Mooring

The rain spits and the waves slap.

Liz spots a seal or the frightened scatter of fry when the mackerel come up river. She can watch the tide rise and fall without feeling there’s a better way to use her time.

Liz is sick of mud at low tide, ferries packed with tourists, the wash from speeding weekenders.

The tub loves to sail, leaps forward at the touch of a breeze. The boat’s ropes are green, her deck paint is flaking, weed and mussels dangle from her bottom.

To sleep Liz slides into a quarterberth already occupied by two damp oars, spare fenders and a toolbox. Every locker is jammed, every surface covered. It’s difficult to sleep on land. It’s all so solid. Where is the constant shifting and stirring, murmuring and creaking?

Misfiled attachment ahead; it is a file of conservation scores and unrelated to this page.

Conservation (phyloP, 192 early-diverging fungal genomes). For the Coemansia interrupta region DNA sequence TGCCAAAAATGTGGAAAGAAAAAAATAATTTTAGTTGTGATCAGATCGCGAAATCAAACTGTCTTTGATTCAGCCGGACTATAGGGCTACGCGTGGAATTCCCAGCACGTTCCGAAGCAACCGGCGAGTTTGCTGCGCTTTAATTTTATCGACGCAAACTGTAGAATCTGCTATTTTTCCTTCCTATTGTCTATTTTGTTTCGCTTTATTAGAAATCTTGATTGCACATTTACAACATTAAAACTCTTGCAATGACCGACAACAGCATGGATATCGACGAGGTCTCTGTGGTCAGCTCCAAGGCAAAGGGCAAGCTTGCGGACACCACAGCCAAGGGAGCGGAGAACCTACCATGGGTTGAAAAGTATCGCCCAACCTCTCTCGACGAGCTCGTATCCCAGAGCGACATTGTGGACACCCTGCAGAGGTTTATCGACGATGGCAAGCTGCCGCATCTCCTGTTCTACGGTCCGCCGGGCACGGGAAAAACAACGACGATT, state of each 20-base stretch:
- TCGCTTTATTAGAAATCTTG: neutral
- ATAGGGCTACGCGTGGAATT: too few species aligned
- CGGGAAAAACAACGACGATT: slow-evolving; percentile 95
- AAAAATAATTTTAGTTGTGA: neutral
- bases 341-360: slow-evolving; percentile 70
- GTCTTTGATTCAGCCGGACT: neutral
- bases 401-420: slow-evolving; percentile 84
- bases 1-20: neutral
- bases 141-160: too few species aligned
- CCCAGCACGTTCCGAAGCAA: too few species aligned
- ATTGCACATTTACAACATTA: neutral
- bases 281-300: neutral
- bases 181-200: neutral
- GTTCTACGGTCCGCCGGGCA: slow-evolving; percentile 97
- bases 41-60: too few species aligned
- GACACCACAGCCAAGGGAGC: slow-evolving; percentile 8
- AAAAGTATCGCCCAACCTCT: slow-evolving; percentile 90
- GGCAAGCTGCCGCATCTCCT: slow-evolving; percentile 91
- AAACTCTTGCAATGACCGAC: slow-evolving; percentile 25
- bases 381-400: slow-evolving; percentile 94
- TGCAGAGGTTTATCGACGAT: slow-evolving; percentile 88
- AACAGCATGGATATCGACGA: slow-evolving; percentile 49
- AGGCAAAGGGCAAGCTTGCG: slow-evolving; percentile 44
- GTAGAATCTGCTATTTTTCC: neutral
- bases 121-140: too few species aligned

Liz takes down books by her old sailing heroes and adventurers, returning again and again to Slocum. Who after a lifetime of single-handed voyages disappeared at sea. It’s the way to go, doing what you love, no hanging about with lost faculties. 

At dawn Liz casts off and an ebb tide carries her swiftly away. It is almost dark and the lights have come on; the town lights reflected broad and mellow, dancing in the river, and the navigation lights burning red and green, guiding her out.

Liz raises the main.

The castle at the river mouth, straight out to sea.

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